Orange County Book Fair — Featured Illustrator!

Oh my goodness! I’m going to be a Featured Illustrator at the Orange County Book Festival on September 29th. This means I take the stage for 20 minutes and do a live demo teaching kids and parents how to draw Pumpkinheads characters!

I got the call today from Kite Readers, our eBook publisher for Carmin Cares and Ella’s Toys. This looks like it’s going to be a lot of fun. Last year’s illustrator lineup was pretty stellar, so I have some big shoes to fill!

Fragments of Creativity

Life moves faster than the scrapbook.

I am in the slow process of consolidating offline photos and posts from different eras of my life. In the meantime, here’s a link to my old website, which is no longer being updated but still contains some good content. In particular, the Roadtrip USA travelogue has helped other friends plan their cross-country drives, and the Art and Fear section has generated surprisingly heartfelt responses from strangers.

Little Jimmy Springs and Mt. Islip

Jeremy and I did our first real backpacking trip during the supermoon weekend, hiking out to the Little Jimmy Springs Campground in the Angeles Crest Forest at night, setting up camp at about 11pm, and then climbing Mt. Islip the following day.

Art and Whining

I leave Karl Gnass’s figure drawing class with mixed feelings. On the one hand, my skills have improved a lot.


On the other hand, there’s a vibe in the room that I’m really coming to dislike.

There isn’t any one person I dislike at all (quite to the contrary, I’ve learned a lot from everyone), but the overall chemistry of the room is at times stifling. Too much negative energy and bitterness. Last week, the model’s offhand comment about Americans being more interested than the Brits in William and Kate’s wedding turned into a landslide of rants about everything that’s wrong with American culture, how professional sports are the bread and circuses of the masses, how athletes are overpaid, and how we’re all being manipulated by those in political power. Karl was part of this rant session too.

I really hate it when artists get on a whiny high horse like this. I’m not against political rants per se, but I worked in DC for seven years and I have a lot of respect for people who take action when they’re unhappy about a local, specific issue than people who sit on their butts and complain about the political landscape in general. I hate to say this, but put up or shut up.

Second, what is with that snobbery towards pop culture? Why the hatred of professional sports? Or rather, if you’re not into sports, fine, but why such pride in hating sports? America is a land of contradictions. We elected both Obama and Bush. We turned both Harry Potter and Twilight into bestsellers. I don’t pretend to like everything about mainstream America. But I have an even lower tolerance for artists who sit around and complain about everything.

If you hate your audience so much, and think they’re such unenlightened meatheads, why bother producing creative work at all? I have nothing but respect for people who go to work each day, raise their kids, take them to Little League games, take them to the library, teach them to think, and raise them to be contributing citizens. These are the people who keep the economy going. These are the people I’d like to entertain as an artist. These are my friends, many of whom are still fans of their hometown teams and snuck at least a casual glance at Kate’s wedding dress.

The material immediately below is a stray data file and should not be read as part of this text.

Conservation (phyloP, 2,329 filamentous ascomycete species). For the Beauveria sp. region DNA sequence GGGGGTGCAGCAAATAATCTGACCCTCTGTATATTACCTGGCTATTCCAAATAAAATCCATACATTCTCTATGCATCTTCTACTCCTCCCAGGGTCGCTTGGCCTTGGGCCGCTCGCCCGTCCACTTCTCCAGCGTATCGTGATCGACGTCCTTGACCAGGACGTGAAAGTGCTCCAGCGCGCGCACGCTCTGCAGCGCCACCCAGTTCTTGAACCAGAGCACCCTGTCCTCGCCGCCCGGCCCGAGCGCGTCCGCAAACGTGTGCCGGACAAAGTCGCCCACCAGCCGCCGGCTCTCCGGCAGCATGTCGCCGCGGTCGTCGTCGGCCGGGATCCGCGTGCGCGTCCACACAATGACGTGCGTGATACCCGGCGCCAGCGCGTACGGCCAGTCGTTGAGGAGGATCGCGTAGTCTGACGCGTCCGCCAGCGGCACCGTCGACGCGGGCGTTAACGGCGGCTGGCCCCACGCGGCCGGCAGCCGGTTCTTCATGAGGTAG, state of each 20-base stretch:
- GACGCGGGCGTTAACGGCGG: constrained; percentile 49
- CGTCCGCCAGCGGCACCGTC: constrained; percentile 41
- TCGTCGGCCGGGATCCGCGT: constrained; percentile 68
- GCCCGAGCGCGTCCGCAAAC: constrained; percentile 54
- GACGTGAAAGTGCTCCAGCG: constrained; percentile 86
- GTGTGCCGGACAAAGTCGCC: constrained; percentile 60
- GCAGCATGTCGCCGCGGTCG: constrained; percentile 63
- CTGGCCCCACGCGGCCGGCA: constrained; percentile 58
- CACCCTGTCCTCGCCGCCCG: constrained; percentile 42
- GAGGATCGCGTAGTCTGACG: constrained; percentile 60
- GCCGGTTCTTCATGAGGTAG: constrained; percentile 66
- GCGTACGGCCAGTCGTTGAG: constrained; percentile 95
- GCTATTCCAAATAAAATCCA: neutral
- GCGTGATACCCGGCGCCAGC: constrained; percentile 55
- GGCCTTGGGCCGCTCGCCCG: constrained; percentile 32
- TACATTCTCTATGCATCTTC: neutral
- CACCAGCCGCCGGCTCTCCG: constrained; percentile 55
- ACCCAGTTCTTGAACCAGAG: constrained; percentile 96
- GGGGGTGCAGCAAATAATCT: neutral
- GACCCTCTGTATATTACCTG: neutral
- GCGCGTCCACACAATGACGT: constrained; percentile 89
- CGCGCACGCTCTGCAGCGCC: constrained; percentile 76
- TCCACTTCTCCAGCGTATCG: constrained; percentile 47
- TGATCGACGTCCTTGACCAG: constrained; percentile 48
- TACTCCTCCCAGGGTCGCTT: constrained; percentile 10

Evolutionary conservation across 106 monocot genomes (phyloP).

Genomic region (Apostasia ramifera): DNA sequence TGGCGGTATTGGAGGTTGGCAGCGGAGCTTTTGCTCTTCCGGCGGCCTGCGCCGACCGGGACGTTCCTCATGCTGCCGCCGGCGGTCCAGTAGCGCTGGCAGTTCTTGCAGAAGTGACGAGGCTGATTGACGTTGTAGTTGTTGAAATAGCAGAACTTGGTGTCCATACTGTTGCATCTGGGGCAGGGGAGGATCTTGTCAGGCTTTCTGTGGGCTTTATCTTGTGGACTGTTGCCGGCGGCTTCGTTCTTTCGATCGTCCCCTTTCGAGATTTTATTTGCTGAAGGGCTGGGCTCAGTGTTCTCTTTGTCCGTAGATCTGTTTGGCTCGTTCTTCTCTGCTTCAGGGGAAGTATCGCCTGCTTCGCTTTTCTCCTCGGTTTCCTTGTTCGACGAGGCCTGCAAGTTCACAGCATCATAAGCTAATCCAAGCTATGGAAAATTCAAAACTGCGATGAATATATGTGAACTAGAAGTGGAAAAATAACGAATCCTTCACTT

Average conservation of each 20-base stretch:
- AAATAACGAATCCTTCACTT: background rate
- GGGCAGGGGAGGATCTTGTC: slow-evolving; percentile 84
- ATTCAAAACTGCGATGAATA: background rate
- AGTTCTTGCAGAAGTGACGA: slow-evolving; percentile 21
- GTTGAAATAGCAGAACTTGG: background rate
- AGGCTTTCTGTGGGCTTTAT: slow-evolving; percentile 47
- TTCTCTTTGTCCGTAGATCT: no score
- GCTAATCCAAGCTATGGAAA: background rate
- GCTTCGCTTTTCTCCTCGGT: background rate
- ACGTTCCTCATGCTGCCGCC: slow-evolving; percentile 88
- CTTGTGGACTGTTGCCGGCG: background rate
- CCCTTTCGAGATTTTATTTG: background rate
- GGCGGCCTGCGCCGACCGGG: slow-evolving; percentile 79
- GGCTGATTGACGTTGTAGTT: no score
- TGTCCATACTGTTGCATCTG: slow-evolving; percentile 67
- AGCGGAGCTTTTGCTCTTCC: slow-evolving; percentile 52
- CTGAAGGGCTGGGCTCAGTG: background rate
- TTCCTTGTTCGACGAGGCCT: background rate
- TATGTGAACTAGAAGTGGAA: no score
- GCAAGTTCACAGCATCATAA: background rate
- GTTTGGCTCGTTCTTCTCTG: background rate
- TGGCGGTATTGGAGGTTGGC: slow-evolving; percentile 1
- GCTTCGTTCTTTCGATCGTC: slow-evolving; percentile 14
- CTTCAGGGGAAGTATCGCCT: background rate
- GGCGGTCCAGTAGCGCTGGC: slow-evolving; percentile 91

Ms. Fixit

This is a bit wordy for a comic, but it’s pretty much a verbatim recap of a conversation I had with a friend who really could fix everything from a broken piece of software to a broken purse strap.


If you ask me, one of the reasons there aren’t as many women in engineering as there should be is fear of breaking stuff.

GUI Design

This is my “not rocket science” manifesto of GUI design. A programmer with no formal design training can go pretty far just by making a good-faith effort to adhere to these principles:

1) Reliability – There should be nothing on the GUI that will be fixed later or is a stubby placeholder for tomorrow. It all just has to work.

2) Simplicity – The beauty of the machine is that it can take complex data and hand it back to a human in a form the human can understand. Information visualization is powerful stuff. Harness that power.

3) Responsiveness – Tell the user what is going on. Tell the user why there’s a long pause. And for heaven’s sake, assume there will be errors when running external scripts and calling external processes. Plan for that and report the errors with as much transparency as possible.

4) Willingness to do the tedious stuff – The computer should make the decisions on the boring stuff (naming conventions, file locations) and the human should make the decisions on the interesting stuff (simulation parameters, creative choices). It’s amazing how many programmers get this 100% backwards.

5) Labels. Don’t assume that a user is going to magically know what that slider does. A tooltip is nice, but a label is often nicer.

6) Clean source code – Without a clean, modular design that makes maintenance programming easy, GUIs become quickly become unreliable, complex, unresponsive, unhelpful, and unclear.

I do think there’s a moral imperative to good design. We make an implicit contract with the user, and we need to do everything we can to avoid breaking it.